You never really understand a tool until you know how it is misused and how it can hurt you.
Franklin L. Miller, Lt. Col., USAF
MY grandfather, a lieutenant colonel in the United States Air Force (USAF), was responsible for the training of all civilian mechanics in the USAF from 1948 to 1952. In this position, he received reports of injuries to his mechanics from around the world and knew well how tools were misused. I was reminded of his aphorism as I read the article by Schebesta et al. in this month's ANESTHESIOLOGY.1
“After acknowledging [the utility of airway simulators], [my grandfather] would tell me to be sure I understand how they are misused and how they might hurt or mislead us.”
The authors used computed tomography scans to compare the upper airway anatomy of four high-fidelity patient simulators and two airway trainers with normal humans. They found that none of the mannequins had anatomic dimensions that consistently replicated the sample of human subjects assessed. The authors state that because the calculated pharyngeal space is particularly important for the fit of supraglottic devices, the comparison of this volume in humans with the volume in mannequins was their primary outcome. They found that the calculated volume of the pharyngeal space in the mannequins varied from 2.2 to 5.1 times that of the human subjects.
The boundaries of the airway space in mannequins may be similar to those that we create when we manage an airway with a laryngoscope or a supraglottic airway, which may explain why people using these mannequins tend to report a satisfactory simulation experience.2This study, however, did not consider the compressibility of “tissues” in mannequins or the frictional interaction between airway appliances and mannequins. These properties, although harder to assess, contribute to the sense of realism when using mannequins and simulators.
What are we to make of these findings? Although mannequins and simulators are commercially successful and have become firmly integrated in medical education, most of us would agree that they are not 100% realistic. To assess the utility and limitations of these devices we should review some terms associated with fidelity. We usually think of fidelity as “adherence to fact or detail” or “accuracy, exactness,” but in the simulation literature, fidelity can be defined as the extent to which the appearance and behavior of a simulator match the appearance and behavior of the system simulated. We must distinguish engineering or physical fidelity (the degree to which the training environment replicates the physical characteristics of the real task) from functional fidelity (the degree to which the skills in the real task are captured in the simulation) and psychologic fidelity (how the simulation makes the user feel).3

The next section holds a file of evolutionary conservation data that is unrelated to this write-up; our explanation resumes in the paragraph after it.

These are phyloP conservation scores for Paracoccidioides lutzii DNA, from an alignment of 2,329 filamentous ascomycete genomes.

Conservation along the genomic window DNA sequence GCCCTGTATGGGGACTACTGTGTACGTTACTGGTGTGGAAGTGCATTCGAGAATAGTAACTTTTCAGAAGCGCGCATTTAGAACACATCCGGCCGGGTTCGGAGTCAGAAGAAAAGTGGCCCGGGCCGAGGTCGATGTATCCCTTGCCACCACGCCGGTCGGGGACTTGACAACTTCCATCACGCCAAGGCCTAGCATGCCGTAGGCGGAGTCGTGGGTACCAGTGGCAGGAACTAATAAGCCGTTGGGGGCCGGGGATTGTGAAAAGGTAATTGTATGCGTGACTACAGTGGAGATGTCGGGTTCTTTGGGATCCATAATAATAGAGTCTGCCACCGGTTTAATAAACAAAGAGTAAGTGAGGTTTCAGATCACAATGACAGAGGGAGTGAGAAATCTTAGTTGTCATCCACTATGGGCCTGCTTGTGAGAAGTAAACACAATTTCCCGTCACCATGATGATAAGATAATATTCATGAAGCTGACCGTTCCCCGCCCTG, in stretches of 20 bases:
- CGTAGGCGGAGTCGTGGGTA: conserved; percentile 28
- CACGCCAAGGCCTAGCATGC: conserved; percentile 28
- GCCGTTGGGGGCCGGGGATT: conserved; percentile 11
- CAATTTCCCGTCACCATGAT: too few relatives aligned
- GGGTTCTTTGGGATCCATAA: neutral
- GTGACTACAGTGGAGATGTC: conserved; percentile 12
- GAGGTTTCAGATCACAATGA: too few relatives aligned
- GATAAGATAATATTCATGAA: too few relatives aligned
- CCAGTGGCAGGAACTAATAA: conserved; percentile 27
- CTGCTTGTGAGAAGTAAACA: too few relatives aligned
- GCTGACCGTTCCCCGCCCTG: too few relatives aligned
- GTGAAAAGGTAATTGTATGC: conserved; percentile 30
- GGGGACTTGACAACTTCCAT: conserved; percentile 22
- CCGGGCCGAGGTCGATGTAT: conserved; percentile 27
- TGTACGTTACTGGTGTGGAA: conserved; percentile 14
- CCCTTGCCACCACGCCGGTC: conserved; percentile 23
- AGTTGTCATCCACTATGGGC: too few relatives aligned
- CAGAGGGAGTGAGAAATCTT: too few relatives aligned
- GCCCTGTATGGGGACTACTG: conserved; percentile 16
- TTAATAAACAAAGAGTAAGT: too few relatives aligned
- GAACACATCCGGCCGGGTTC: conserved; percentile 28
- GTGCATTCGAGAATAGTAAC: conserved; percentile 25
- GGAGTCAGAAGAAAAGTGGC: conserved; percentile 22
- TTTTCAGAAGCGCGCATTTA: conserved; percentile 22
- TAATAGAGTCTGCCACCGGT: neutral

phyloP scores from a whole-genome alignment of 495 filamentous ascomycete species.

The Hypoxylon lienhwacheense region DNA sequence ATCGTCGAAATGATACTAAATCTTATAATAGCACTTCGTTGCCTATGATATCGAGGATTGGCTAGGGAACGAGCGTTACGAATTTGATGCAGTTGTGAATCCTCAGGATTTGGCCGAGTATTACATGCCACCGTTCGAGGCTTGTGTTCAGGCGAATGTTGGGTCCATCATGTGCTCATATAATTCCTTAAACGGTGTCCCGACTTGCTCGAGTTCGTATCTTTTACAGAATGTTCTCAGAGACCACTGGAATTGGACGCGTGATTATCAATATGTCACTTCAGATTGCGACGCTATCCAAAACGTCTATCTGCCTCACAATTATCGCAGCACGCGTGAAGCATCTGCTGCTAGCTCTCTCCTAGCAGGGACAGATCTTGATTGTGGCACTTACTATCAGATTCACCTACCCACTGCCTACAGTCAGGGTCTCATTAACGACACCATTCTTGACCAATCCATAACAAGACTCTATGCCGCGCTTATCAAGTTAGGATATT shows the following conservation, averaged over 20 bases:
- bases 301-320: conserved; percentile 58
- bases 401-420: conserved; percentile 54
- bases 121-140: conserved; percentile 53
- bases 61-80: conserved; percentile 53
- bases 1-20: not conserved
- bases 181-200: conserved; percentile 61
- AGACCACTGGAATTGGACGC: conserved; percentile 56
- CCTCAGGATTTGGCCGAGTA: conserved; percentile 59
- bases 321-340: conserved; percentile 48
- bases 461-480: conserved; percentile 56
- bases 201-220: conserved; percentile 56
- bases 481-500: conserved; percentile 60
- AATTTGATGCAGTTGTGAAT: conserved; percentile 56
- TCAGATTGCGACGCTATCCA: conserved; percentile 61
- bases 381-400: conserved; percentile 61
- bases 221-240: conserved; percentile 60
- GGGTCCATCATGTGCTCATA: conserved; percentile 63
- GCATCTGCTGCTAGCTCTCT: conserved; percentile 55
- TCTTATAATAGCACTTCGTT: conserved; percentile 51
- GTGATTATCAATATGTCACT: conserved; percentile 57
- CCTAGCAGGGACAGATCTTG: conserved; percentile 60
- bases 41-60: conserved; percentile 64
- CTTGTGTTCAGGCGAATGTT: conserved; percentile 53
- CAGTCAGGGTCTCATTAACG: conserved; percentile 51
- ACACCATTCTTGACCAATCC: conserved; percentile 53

The goal of a virtual training system is to enhance performance in a real-world task. Transfer of training is the process by which knowledge, skills, and abilities acquired through training are applied in an actual situation.4We can envision a spectrum of applications for simulators, from highly useful to less useful and possibly harmful. On the useful end of the spectrum, we have our medical students and junior residents practice basic airway skills on a mannequin before a first attempt on a patient. This application is an example of basic skill acquisition or transfer of training.
In addition to novice training, an anatomic model may be useful for intermediate or advanced training, such as learning the mechanics of manipulating a flexible bronchoscope or the intricacies bronchial anatomy. Simulators are helpful for practicing algorithms such as advanced cardiac life support or a response to a failed airway in the operating room. However, at least one study showed that anesthesia residents trained with a computer screen-based simulation performed as well as those trained with a high-fidelity simulator. The authors concluded that screen-based simulation may be acceptable for training in the technical aspects of crisis management whereas a full-scale simulator might be better for behavioral aspects like communication and leadership.5